integrated circuit silicon, a highly-ordered material tightly
connected to future technology. A third involves
quantitative detective work on atomic periodicities and
Michael Fix
My nonteaching activities this year included continued
work on mapping a partial dinosaur skeleton from a site in
Southeast Missouri, which is on display in the Bollinger
County Museum of Natural History in Marble Hill,
Missouri. I also have assisted the museum by writing articles
for their newsletter and web site.
Also, in late May 2014 I led a one-week 3 credit hour
field-course to the Big Island of Hawaii, titled “Hawaiian
Volcanoes – Crucible of Creation.” The class of 10 students
was introduced to the basic geology of the Hawaiian Island
chain by hiking various trails and visitors centers in Hawai’i
Volcanoes National Park, as well as parks and trails in other
parts of the Big Island. Among the sites that they got to see
energy loss reflected in electron microscope images. A 4th
involves the intersection between (a) log-probability
measures, (b) the mathematical theory of model selection
and (c) the quantitative study of correlations in complex
systems with particular focus on the challenge of sustaining
communities. More on recent developments and on various
educational explorations as well, may be accessed through:
[email protected]
the Department of Chemistry and Biochemistry. The
research focus in my group is on the study and design of
new materials for energy storage and conversion, such as
hydrogen-storage materials, lithium-ion batteries, and
pseudo- and super-capacitors. We employ a combined
experimental and computational approach, utilizing firstprinciples techniques to understand the electronic,
mechanical, and thermodynamic properties of the materials
we study.
I also serve as the Associate Director of the Center for
Nanoscience, and along with the director George Gokel,
have been re-organizing the center to more directly utilize
the strengths of the CNS members from Chemistry, Physics,
and Biochemistry and Biology. Working in the CNS
provides opportunities for hands-on work with large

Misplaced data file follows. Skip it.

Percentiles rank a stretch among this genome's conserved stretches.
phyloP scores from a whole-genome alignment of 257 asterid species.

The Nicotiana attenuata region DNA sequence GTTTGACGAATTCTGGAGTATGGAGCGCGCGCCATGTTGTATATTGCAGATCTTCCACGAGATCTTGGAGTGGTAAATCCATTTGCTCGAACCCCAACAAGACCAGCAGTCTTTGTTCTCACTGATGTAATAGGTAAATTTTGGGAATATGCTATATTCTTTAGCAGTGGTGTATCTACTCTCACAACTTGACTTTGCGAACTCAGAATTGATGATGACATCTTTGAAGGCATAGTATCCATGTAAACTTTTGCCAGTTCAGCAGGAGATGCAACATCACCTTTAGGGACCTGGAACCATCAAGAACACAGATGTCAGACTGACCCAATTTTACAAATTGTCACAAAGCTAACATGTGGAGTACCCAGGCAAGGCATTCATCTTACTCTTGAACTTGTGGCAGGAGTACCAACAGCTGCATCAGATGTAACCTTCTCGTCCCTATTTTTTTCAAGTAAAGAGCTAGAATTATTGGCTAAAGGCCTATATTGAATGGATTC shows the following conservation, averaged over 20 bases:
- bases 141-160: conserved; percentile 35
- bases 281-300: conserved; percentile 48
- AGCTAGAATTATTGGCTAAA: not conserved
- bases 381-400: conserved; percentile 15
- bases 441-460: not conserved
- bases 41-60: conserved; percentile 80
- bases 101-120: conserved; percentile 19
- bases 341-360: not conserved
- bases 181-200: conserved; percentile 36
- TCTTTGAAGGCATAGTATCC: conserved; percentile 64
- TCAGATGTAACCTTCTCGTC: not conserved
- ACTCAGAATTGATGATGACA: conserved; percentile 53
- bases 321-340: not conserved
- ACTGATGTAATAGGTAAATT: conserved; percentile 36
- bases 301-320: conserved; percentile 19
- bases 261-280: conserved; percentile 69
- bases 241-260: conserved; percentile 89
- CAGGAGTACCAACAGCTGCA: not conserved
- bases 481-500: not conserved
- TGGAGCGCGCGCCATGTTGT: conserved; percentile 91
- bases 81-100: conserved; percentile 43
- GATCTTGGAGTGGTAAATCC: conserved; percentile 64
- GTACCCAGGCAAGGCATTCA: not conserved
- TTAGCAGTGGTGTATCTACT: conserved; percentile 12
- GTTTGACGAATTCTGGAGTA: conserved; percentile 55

industrial partners such as Boeing, Monsanto, Purina, and
Hydrogen storage research in the Majzoub group
remains funded through the Department of Energy, Office of
Energy Efficiency and Renewable Energy. Our currentlyfunded grant is joint with Sandia National Laboratories, and
Hughes Research Laboratory and is focused on hydrogen
storage in alloy ternary borides, as well as lithiated boranes.
We have recently been awarded an additional grant from
the UM-System, Intercampus Interdisciplinary Award. This
project focuses on functionalizing nanoporous carbon
templates to control the surface chemistry (wetting and
catalysis) to make the materials favorable for hosting
complex hydride materials such as LiBH4.
The most recent list of publications from the group may
be found at:
Thomas F. George
I am involved in theoretical research in various areas
of laser/materials/nanophysics, including nanomedicine. In
summer 2014, I gave an invited research seminar on “LaserInduced Processes in Fullerenes” at Northwestern
Polytechnical University in Xi’an, Shaanxi Province, China.
On a human-interest note, in addition to my seminar in
China, I presented a piano concert on women jazz
composers., [email protected]
Erika Gibb
I am an astrochemist/astrobiologist studying chemistry in
star formation regions and comets. During 2013/2014 there
were several observing opportunities that were conducted
with students at UMSL. In November 2013, we observed
comet C/2012 S1 (ISON) and in September 2014 we
observed comet C/2013 V5 (Oukaimeden) using the Infrared
Telescope Facility in Mauna Kea, HI. Both sets of
observations were performed remotely from my lab in 403
Research, and several undergraduate students were able to
participate in each run. In May 2014, graduate student Dan
Barnett and I used Keck II on Mauna Kea to observe comet
C/2012 K1 (PANSTARRS). These were all part of a project
to study volatiles in comets to learn more about how the
solar system formed and how the molecules important for
life were distributed. Students are now performing the data
reduction an analysis for these comets., [email protected]